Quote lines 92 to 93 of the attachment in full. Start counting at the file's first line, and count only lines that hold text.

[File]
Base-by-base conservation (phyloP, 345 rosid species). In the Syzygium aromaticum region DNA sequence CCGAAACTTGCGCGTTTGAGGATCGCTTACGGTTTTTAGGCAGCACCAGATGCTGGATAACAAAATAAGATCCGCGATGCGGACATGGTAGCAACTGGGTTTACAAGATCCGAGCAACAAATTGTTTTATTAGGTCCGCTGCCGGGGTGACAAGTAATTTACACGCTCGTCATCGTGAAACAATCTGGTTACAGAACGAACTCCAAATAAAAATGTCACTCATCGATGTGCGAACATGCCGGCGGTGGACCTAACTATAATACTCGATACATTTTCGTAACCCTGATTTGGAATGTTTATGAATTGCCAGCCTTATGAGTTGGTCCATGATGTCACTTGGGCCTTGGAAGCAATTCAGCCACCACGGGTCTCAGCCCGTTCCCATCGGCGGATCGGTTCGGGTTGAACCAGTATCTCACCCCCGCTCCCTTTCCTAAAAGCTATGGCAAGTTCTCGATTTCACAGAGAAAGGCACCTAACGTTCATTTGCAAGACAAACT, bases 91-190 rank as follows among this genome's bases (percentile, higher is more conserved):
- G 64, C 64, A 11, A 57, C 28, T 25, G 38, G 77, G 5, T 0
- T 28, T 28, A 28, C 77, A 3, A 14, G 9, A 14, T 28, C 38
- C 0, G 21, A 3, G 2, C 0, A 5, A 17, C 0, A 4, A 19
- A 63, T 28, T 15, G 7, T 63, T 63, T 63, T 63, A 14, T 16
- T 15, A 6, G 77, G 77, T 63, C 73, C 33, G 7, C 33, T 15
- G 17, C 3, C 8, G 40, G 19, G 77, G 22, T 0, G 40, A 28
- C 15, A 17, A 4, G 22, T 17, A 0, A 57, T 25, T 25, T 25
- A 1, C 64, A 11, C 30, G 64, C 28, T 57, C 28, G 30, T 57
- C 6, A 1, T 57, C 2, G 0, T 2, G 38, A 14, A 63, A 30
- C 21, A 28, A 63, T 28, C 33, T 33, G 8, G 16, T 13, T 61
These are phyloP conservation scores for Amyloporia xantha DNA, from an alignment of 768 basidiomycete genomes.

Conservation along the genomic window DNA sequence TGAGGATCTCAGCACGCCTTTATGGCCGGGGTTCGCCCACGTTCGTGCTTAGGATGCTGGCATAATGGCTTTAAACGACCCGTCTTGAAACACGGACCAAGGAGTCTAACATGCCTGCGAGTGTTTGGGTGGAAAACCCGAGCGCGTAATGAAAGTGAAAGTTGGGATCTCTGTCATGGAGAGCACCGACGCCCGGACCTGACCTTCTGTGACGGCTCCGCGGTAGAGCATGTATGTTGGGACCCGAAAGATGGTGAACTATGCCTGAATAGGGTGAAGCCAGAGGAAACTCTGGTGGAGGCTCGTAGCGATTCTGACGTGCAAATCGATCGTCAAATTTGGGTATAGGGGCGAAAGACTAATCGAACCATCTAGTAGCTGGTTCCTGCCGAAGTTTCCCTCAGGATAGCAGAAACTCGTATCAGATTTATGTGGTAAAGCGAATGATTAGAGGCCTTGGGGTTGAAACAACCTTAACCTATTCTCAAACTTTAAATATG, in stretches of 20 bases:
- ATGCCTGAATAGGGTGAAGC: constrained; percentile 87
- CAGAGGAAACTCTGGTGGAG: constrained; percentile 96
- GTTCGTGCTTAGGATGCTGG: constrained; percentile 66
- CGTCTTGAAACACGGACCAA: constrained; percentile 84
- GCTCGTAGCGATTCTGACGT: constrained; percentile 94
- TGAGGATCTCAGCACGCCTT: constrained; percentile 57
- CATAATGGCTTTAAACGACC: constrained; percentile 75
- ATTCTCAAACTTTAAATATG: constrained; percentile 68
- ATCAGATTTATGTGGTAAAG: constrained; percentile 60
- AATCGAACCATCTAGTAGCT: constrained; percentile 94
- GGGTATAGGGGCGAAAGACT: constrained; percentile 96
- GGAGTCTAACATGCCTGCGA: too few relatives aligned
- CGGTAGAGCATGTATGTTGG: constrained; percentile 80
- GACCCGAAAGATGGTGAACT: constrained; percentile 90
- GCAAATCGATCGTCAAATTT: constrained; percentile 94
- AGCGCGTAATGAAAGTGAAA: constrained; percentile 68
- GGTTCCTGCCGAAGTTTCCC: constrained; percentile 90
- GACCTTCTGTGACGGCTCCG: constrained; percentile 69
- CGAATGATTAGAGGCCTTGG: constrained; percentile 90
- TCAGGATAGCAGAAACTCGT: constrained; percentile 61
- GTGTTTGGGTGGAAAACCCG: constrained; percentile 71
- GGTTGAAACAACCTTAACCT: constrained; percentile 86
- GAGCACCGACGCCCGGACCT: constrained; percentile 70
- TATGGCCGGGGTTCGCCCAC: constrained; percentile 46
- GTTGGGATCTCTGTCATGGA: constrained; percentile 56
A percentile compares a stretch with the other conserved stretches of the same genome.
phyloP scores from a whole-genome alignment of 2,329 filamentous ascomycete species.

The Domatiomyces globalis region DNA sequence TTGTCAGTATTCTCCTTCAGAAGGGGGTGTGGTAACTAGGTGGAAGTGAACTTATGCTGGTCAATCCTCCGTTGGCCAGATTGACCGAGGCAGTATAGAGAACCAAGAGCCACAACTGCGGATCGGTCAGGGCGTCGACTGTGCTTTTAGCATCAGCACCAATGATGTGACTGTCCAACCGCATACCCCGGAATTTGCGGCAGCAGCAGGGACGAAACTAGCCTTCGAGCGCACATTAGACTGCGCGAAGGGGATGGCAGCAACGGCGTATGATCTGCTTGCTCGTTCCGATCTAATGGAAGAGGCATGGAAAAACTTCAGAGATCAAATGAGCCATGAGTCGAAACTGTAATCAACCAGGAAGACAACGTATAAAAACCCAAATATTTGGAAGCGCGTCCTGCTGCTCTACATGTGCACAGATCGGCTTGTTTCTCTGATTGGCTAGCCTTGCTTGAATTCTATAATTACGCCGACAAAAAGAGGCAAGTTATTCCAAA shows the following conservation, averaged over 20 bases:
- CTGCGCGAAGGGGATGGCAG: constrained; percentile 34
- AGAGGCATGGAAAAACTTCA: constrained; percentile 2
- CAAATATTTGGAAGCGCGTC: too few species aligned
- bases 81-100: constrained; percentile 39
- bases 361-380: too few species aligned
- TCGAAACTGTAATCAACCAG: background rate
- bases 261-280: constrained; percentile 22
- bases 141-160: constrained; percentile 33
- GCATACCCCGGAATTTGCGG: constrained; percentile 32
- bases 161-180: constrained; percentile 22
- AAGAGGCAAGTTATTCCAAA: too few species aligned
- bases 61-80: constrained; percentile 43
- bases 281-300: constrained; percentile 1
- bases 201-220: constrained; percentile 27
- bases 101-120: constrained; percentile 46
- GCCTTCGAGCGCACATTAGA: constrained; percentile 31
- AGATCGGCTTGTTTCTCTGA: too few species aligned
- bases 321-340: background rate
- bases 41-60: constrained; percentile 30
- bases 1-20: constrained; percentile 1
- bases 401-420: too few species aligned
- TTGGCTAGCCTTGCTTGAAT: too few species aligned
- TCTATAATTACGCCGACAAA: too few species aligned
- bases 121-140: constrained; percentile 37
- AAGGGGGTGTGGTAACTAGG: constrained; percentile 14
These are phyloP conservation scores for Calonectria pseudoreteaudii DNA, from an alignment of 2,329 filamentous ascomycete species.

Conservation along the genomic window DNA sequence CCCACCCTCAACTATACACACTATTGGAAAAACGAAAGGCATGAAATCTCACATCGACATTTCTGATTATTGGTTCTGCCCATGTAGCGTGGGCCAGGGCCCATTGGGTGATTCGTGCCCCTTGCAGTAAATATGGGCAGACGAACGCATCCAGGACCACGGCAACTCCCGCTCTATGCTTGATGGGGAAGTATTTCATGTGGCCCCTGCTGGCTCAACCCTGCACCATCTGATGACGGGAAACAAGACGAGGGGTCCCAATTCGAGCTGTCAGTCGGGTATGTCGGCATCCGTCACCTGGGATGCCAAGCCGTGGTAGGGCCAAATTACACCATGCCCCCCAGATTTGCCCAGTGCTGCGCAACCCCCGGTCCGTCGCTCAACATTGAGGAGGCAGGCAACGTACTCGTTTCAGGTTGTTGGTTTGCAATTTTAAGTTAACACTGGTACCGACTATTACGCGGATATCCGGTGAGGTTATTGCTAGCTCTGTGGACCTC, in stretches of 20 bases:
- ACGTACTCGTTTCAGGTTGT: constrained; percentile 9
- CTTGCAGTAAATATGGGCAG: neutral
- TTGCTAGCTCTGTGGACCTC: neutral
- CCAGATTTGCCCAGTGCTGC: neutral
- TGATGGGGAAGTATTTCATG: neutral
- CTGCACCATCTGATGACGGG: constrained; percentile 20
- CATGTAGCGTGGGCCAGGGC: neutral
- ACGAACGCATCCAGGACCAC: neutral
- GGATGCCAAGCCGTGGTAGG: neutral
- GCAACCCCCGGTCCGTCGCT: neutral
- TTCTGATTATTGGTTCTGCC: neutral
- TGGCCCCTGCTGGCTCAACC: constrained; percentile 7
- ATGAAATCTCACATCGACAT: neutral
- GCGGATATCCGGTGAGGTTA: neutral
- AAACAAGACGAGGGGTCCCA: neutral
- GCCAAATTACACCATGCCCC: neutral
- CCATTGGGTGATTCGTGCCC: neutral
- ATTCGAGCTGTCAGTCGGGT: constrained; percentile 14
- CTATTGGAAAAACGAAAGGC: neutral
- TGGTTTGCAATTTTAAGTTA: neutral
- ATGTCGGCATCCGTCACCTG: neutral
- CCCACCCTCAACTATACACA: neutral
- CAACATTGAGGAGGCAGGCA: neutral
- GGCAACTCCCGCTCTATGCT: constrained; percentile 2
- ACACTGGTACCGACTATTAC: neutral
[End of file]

- GGCAACTCCCGCTCTATGCT: constrained; percentile 2
- ACACTGGTACCGACTATTAC: neutral